Improving Skills and Knowledge with Continuous Professional Development

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Feb 10, 2018

Food and beverage manufacturing professionals aspiring to a career in the industry will incorporate continuous professional development activities into their progress plans.

 

“Continuing Professional Development (CPD) is the term used to describe the learning activities professionals engage in to develop and enhance their abilities.  Engaging in Continuing Professional Development ensures that both academic and practical qualifications do not become out-dated or obsolete; allowing individuals to continually ‘upskill’ or ‘re-skill’ themselves, regardless of occupation, age or educational level” (CPD certification service).

 

In the food and beverage manufacturing and processing industries, theory and knowledge need to be accompanied by practical application to ensure food safety compliance and avoid accidental injury.

 

The Widening Skills Gap in Food and Beverage Manufacturing and Processing

 

“Ensuring Sustainable Employment and Competitiveness in the EU Food and Drink Industry: Meeting the Challenges of the Labour Market”1 (2013) reported the findings of a market research study into the food and drink manufacturing and processing labour market across the European Union.

 

The research found:

 

  • An ageing workforce with a shortage of workers to replace those retiring, highlighting the need to develop those in production roles to enable progression into technical or managerial positions
  • The rate of innovation in processing technologies means site engineers, managers and technologists will require “precise knowledge” on the systems and technologies they are supporting. This is of particular importance “where public safety depends upon achieving the necessary degree of microbiological skill”.
  • Labour productivity could be improved by improving the basic skills and knowledge of specific methods of production.

 

Similarly, the Economist Intelligence Unit’s Global Resource Challenges Report, commissioned by Sealed Air, found “with the exponential changes in technology, the need for skilled employees has never been higher or more specialised...There is an incredible focus right now on human capital as a value-appreciating resource”2.

 

With an ageing workforce approaching retirement in the next 20 years, a variety of career paths and promotion opportunities for food and beverage manufacturing professionals are appearing, such as moving cross-functionally and transfering skills to another role within the same company.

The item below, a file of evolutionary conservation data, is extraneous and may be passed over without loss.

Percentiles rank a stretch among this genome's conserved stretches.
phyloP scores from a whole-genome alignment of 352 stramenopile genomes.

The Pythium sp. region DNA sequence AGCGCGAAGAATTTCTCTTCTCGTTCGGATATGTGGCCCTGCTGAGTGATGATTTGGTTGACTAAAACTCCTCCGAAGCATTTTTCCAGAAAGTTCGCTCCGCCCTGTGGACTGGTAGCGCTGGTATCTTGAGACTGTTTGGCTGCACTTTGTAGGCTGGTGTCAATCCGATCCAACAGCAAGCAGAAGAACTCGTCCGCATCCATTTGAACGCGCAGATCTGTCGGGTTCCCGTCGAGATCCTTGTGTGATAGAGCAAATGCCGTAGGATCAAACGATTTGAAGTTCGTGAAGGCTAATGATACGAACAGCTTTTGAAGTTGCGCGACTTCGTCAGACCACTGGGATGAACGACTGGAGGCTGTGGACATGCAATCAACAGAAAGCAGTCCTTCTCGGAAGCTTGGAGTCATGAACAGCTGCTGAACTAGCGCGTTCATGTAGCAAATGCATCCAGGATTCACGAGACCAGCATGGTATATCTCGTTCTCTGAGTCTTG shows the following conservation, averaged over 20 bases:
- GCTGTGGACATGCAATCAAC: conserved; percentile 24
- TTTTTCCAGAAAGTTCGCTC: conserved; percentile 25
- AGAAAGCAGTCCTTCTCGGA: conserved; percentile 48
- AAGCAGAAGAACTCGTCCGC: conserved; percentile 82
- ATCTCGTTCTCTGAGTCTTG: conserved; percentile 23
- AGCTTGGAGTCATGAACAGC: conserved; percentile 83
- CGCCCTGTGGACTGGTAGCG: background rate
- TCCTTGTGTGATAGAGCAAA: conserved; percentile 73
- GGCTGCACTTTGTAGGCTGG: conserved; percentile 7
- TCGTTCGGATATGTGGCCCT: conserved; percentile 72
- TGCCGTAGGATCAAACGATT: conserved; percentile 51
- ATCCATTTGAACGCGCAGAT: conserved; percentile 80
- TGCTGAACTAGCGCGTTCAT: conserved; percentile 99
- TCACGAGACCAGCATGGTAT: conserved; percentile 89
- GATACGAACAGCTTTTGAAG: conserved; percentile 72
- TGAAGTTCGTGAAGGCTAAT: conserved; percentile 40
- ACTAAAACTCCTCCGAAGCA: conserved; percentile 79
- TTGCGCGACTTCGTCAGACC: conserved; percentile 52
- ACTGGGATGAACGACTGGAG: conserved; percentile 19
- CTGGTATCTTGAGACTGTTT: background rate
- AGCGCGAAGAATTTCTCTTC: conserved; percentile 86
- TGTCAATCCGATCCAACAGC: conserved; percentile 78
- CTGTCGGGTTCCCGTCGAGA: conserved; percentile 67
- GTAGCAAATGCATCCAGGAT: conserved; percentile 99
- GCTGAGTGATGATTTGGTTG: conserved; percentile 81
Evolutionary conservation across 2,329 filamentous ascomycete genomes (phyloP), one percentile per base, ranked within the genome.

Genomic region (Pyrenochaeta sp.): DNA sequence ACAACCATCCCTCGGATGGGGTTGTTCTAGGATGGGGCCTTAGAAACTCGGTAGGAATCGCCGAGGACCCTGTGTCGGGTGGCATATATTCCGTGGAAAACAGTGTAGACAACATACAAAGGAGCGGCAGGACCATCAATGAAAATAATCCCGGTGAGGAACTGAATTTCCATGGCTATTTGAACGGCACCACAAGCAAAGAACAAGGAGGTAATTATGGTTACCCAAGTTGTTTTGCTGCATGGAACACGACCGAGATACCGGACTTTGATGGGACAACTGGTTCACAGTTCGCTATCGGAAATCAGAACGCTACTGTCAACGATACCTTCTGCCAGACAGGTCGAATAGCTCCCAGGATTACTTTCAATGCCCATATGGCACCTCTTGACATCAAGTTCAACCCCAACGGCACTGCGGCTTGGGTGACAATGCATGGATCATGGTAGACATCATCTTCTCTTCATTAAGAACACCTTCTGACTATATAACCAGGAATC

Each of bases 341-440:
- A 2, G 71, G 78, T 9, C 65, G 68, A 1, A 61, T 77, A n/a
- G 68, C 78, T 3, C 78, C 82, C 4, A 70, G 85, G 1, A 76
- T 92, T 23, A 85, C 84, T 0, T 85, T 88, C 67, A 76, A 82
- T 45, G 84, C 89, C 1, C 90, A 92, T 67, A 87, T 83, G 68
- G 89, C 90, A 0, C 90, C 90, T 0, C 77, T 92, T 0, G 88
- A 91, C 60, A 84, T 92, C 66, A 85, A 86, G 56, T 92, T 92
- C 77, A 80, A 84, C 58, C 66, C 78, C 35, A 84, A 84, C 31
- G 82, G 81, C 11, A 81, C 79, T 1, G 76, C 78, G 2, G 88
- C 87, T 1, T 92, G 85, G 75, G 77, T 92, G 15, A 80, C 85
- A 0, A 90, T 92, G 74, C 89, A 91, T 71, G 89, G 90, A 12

E-learning from the Diversey Hygiene Academy

 

Site engineers, managers and technologists require precise knowledge on the systems and technologies they are supporting

 

Advancements in internet connectivity have accelerated the growth of eLearning solutions and their use in continuous professional development. One such solution is the Diversey Hygiene Academy, a cloud-based learning environment of training courses developed specifically to improve the knowledge and skillsets of food and beverage manufacturing and processing professionals.

 

The bite-size training modules are available on an enterprise company licence or can be purchased via PayPal by individuals as part of their own development plans. They have been developed in line with industry standards while leveraging our experience of being a leader in food safety hygiene solutions.  Delivered online to enable flexible learning, the outcome is improved work-related skills and knowledge of techniques required to progress to the next career stage. 

 

The Safe Handling and Application of Detergents and Disinfectants module is provided free of charge. Other courses include Principles of Hygiene and Sanitation and Microbiology for Food and Beverage Plants.

 

All courses have been certified by the CPD certification service.

 

The Hygiene Academy is part of the Diversey Knowledge-based Service portfolio.


 

1 http://www.fooddrinkeurope.eu/uploads/publications_documents/Final_Report.pdf
2 Eva Sage-Gavin, former CHRO of The Gap and current senior adviser at the Boston Consulting Group in San Francisco.